Business confidence has been going through an unstable period over the last 12 months, with confidence plunging 31 points below the peak of 136.3 in October 2013 after the federal election, Roy Morgan research showed.
The Roy Morgan Research's Business Confidence survey showed December 2014 dipped by 17.7 points (down 14.4 per cent) from November to 105.3, the lowest since August 2011 and significantly lower than the four-year average of 118.
Industry communications director, Norman Morris, said the dip in confidence was due to bad publicity Australia and the world economies received during the month leading up to the Mid-Year Economic and Fiscal Outlook report from the Australian Government.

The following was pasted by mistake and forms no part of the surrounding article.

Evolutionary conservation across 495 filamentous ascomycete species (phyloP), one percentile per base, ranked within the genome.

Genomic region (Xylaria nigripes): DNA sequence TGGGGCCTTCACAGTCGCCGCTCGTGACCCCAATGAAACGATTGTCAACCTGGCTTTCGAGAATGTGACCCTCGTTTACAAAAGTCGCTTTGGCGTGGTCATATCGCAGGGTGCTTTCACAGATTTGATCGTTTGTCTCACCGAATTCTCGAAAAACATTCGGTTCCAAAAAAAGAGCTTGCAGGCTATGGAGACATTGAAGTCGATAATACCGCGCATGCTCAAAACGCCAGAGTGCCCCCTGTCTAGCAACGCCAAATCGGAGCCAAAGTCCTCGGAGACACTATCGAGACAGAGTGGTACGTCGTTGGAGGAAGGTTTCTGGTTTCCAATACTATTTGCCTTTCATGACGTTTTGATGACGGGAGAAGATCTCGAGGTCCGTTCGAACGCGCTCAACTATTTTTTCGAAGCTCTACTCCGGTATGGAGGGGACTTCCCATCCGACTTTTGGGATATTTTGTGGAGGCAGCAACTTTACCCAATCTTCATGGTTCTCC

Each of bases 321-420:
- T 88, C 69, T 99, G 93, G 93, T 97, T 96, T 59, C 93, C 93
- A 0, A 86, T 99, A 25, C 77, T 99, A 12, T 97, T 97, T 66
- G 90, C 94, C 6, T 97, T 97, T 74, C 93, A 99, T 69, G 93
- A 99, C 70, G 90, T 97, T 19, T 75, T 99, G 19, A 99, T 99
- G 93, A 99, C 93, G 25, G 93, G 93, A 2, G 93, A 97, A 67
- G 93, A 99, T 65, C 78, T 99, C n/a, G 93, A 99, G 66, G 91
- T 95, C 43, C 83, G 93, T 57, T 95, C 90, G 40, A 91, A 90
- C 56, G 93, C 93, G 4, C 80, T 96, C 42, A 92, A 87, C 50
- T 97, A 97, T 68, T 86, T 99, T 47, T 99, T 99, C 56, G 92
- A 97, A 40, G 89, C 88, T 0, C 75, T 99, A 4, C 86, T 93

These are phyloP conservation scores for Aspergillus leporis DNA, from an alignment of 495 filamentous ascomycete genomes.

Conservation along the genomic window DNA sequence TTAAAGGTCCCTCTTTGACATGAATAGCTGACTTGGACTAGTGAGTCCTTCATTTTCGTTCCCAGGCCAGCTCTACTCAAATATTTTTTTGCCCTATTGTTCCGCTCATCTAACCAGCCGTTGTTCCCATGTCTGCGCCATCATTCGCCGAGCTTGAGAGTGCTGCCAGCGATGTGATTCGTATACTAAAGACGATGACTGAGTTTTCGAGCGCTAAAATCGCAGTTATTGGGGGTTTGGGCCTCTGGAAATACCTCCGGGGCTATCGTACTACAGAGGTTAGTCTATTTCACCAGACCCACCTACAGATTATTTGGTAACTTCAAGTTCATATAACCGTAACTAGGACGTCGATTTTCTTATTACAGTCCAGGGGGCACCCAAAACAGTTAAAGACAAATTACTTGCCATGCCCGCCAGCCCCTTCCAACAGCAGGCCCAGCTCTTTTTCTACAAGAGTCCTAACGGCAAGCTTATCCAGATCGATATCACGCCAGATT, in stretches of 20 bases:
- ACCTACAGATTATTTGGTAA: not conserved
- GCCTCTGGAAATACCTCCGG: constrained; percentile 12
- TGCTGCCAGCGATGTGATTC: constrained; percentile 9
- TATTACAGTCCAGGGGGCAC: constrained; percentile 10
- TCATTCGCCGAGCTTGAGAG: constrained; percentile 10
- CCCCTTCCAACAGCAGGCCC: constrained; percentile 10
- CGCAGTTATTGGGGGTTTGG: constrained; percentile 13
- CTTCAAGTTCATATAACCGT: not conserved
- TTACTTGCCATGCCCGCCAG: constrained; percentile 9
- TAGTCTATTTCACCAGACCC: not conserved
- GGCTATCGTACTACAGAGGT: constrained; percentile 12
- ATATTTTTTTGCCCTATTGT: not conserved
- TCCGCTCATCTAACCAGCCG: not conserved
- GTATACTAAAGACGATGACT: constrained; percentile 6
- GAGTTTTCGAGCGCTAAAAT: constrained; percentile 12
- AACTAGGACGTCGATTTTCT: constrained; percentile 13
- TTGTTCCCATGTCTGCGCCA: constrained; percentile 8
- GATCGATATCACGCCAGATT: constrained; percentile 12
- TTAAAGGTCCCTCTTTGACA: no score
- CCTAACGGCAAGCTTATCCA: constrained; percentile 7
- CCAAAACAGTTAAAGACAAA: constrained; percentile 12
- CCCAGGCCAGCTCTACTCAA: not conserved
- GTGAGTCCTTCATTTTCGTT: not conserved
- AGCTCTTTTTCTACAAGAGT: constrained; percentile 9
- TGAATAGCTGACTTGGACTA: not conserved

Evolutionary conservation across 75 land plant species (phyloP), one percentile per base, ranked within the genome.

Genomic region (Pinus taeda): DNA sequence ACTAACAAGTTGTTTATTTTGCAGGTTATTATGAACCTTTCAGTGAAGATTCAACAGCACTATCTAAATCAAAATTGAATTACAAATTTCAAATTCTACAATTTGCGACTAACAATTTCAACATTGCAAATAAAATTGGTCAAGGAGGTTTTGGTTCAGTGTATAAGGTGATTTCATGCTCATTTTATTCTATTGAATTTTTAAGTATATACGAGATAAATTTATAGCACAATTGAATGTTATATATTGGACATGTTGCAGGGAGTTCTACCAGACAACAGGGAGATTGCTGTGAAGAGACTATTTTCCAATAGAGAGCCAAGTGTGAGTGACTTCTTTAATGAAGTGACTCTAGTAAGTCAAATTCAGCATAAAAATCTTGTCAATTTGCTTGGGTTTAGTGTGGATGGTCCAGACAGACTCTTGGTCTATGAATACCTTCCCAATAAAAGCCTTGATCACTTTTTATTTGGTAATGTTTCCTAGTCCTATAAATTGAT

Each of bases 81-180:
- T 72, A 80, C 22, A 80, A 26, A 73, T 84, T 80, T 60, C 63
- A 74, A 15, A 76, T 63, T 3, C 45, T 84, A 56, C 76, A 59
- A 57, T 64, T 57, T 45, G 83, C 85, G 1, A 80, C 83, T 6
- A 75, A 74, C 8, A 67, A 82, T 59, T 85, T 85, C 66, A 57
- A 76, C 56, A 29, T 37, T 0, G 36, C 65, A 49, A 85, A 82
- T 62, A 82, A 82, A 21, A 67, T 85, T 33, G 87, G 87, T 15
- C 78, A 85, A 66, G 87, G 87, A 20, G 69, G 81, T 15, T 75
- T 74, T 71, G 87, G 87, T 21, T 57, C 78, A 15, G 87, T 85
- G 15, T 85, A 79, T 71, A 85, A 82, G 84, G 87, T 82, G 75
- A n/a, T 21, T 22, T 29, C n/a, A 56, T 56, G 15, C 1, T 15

The report said the Australian budget deficit would be larger than expected due to dropping iron ore prices, weaker tax receipts and senate delays in passing legislation for cost cuts.
Only 52 per cent of businesses believe the next 12 months will be a good time to invest in business growth, down from 62 per cent in November last year and below the four-year average of 56 per cent.
"With businesses now being less likely to borrow over the next 12 months, it remains a challenge for banks to improve their satisfaction levels among businesses if they are to retain them and attract new business," Morris said.
Previous research showed personal customer satisfaction with banks has gone up, but business customer satisfaction has gown down.